You likely recall how this past winter, a massive cold snap battered Texas' electrical grid. The energy meltdown led to widespread blackouts and left millions without heat. At least 246 people died as a result.
In early March, we wrote about what happened – and how it nearly shut down the state's oil production, too.
That's not to mention the $5.8 billion dollars in damage that the storms caused. Pipes froze in lightly insulated homes across Texas. Drivers crashed on perilous roads.
Throughout the 20th century, nearly every state joined in an effort to integrate their power grids. Now, the nation is divided into two grids... one for the West and one for the East. But Texas opted out of the power-sharing plan. Instead, it decided that Texas would generate power for Texans.
That's not the only thing different about Texas power. Texas' grid isn't winterized... After all, it's Texas, not Minnesota.
What happened in Texas was the largest power failure the country has seen in recent years. But even then, it's only one incident out of hundreds.
We're talking about severe weather. And these disruptions to the power grid will only get worse... Climate change is a significant and growing problem for the world.
Concerns about climate change have only expedited the transformation in our country's electricity production.
But one segment of the power grid in particular needs more investment, and fast...
We've written extensively about the "capex supercycle." In recent months, corporate and government spending have accelerated to replace old infrastructure.
President Joe Biden's massive infrastructure bill promises to be a huge boon to the struggling electrical grid.
In recent years, the U.S. government has invested large sums of money in the next generation of energy-producing infrastructure. Think solar and wind power, among others.
But challenges remain in the "last mile." The country hasn't invested enough in the tools to distribute the energy created by these alternative sources. In fact, 92% of all outages over the past five years have been at the "last mile" of energy delivery.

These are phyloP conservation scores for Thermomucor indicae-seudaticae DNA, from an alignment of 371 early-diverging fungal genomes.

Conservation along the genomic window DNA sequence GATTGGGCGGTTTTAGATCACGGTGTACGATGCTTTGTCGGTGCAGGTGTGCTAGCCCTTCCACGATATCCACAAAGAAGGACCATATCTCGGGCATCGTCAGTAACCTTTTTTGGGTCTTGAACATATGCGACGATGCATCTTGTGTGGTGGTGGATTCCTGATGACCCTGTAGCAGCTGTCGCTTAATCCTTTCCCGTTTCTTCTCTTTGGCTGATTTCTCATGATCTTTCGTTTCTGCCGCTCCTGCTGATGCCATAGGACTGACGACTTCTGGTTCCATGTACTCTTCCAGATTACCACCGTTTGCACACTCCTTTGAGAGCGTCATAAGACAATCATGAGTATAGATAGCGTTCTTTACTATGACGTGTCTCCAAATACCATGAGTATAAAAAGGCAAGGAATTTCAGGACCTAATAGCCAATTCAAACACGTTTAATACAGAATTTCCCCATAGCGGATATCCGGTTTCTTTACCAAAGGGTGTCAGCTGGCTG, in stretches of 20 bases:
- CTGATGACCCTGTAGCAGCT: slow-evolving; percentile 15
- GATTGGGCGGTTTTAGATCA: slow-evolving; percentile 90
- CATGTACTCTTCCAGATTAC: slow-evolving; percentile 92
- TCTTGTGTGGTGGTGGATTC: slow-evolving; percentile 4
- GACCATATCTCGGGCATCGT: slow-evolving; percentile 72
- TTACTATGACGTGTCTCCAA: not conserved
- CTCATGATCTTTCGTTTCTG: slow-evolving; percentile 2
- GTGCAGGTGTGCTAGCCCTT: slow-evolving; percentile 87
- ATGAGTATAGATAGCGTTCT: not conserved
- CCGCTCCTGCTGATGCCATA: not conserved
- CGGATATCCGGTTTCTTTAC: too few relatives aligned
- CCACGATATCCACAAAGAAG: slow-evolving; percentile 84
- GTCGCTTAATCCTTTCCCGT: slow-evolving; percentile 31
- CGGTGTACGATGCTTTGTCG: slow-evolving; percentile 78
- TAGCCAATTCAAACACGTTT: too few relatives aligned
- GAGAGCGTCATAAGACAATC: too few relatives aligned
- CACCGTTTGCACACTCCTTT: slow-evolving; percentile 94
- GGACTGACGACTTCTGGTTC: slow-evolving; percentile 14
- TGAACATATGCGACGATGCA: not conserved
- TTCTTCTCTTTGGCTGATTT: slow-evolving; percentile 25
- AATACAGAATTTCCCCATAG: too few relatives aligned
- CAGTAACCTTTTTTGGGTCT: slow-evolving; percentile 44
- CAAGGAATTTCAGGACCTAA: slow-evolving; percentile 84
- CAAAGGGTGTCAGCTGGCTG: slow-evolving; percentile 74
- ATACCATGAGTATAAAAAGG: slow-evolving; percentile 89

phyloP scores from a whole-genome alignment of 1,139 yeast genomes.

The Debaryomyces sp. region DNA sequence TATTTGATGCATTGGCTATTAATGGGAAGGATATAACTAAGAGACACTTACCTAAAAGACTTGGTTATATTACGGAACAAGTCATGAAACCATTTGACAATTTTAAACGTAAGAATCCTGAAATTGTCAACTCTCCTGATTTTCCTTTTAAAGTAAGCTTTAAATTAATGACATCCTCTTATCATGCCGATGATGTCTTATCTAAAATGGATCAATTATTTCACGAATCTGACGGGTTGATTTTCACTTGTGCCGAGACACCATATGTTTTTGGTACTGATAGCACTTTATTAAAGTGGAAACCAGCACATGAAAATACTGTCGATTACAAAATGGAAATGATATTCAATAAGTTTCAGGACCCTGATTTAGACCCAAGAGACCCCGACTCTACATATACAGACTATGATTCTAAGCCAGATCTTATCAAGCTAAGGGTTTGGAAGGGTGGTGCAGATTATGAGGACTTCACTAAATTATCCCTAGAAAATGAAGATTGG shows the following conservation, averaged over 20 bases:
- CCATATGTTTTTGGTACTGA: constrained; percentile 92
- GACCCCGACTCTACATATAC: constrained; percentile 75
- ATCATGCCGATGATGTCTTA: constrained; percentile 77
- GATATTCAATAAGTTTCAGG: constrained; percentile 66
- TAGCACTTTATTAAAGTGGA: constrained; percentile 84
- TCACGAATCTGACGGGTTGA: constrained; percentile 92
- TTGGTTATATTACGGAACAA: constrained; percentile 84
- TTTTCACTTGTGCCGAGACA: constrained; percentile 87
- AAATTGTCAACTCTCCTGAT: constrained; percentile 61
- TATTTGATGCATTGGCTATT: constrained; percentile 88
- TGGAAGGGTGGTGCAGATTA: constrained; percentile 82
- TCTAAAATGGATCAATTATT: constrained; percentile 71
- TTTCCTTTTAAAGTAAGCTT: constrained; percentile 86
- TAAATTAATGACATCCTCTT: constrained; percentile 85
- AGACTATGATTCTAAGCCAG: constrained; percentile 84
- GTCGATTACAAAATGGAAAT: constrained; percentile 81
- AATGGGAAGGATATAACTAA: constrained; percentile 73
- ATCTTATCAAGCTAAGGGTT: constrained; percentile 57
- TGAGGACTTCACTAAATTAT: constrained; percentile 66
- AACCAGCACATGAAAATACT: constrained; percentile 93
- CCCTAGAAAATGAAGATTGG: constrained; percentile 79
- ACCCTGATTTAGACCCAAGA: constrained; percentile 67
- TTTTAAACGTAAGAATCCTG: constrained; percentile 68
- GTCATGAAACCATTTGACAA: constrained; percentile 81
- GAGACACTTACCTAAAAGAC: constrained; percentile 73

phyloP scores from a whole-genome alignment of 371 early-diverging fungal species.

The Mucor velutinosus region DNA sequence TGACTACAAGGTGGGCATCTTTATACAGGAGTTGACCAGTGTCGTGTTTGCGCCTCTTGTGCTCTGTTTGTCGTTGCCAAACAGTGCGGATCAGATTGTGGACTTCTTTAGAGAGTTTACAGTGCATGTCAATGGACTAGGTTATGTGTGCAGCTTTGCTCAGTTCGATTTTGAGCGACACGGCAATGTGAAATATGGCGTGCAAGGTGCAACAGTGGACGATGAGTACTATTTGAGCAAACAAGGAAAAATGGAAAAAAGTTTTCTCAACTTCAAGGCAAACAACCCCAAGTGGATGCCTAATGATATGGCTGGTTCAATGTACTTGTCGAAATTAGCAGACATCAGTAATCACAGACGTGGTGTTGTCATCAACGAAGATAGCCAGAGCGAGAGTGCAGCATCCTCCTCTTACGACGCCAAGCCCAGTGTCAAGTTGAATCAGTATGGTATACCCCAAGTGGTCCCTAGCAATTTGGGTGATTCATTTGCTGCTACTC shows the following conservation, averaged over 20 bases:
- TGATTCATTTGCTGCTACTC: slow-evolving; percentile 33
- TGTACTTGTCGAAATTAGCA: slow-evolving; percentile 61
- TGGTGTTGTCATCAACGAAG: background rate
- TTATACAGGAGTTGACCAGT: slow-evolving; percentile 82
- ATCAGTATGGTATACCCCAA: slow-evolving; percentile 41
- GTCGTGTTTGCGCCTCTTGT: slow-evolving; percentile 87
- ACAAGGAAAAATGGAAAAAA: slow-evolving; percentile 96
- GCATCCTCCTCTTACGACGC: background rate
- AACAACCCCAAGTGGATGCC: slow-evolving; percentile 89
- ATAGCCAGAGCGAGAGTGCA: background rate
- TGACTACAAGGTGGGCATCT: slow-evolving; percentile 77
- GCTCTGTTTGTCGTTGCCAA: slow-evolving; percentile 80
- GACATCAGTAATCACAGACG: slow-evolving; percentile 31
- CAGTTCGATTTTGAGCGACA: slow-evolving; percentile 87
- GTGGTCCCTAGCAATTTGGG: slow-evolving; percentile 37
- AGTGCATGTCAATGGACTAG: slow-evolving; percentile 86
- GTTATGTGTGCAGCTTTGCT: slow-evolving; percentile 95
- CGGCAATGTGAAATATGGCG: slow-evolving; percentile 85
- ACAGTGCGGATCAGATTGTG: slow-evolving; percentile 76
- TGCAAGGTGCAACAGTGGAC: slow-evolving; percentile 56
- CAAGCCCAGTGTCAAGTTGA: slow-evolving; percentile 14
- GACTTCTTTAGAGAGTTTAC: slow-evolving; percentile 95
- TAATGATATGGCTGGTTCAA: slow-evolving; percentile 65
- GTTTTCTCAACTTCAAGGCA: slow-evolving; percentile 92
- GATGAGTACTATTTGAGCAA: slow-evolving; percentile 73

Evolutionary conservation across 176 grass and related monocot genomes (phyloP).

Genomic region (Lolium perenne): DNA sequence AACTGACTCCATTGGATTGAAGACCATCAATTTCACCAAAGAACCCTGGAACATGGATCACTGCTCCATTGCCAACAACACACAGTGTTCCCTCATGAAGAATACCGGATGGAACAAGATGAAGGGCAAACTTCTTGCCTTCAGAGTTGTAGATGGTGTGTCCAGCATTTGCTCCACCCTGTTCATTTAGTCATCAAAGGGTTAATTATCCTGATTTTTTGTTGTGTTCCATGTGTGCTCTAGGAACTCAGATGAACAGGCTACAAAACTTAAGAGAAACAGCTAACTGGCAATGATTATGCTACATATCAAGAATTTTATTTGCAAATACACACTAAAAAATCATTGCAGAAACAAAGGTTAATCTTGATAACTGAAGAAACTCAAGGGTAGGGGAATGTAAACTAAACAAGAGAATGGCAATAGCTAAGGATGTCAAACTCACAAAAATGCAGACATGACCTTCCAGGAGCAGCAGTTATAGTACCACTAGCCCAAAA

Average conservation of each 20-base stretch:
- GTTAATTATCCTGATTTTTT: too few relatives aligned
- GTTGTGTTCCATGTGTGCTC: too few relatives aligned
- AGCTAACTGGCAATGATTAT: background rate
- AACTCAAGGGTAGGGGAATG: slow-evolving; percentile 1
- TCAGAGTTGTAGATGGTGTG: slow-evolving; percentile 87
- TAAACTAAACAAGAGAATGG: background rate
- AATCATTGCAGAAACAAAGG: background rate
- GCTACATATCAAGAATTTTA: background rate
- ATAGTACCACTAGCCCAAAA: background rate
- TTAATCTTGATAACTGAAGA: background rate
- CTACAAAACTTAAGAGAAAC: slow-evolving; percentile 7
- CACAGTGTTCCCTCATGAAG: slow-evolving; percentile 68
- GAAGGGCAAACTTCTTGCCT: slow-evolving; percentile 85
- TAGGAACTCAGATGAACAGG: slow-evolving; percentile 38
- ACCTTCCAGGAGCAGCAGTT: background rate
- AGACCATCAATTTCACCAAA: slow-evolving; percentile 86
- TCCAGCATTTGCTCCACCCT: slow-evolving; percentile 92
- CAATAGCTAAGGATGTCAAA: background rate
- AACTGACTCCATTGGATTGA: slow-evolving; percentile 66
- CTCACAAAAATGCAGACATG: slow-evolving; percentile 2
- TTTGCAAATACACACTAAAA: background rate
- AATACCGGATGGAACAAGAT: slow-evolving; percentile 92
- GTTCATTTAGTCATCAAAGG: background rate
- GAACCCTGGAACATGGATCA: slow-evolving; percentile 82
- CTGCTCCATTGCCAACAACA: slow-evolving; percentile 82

This means these "last mile" solutions are in high demand. And one utility company is poised to take advantage of the upcoming supercycle – CenterPoint Energy (CNP).
Using the power of Uniform Accounting – which eliminates the distortions in generally accepted accounting principles ("GAAP") financial metrics – the Altimeter shows users easily digestible grades to rank stocks based on their real financials.
After making more than 130 adjustments though Uniform Accounting to clean up the distorted as-reported numbers, we can see that CenterPoint's return on assets ("ROA") has steadily been climbing. It's up from below-average returns, which usually hover around 4% for utilities, to an expected ROA of 9%.
That's because CenterPoint is taking advantage of the same capex tailwinds we mentioned earlier. As a result of the company's ROA, CenterPoint gets an "A" grade for its Earning Power Trend in the Altimeter.
On the other hand, CenterPoint's earnings remain weak, partly by nature of the industry. Therefore, the company gets a "D" grade for its Earning Power.
Using the Altimeter, we can see what current valuations suggest about performance.
The company's Uniform price-to-earnings (P/E) ratio is 14.9 times, 25% lower than the market average. That gets it an "A" grade. Its earnings expectations are above average, leading to another "A" grade. CenterPoint passes the valuation test with flying colors.
Thanks to the Altimeter, we can instantly see how strong a company is... and how cheap or expensive its stock is. CenterPoint Energy is set to thrive during the upcoming capex supercycle as the U.S. invests more into energy infrastructure.
June 23, 2022
P.S. The Altimeter provides grades like this for more than 5,000 different companies... allowing you to compare their true upside potential at a glance. If you're interested in performing this sort of analysis on capex supercycle winners – or other stocks across a variety of industries – click here to subscribe to the Altimeter today.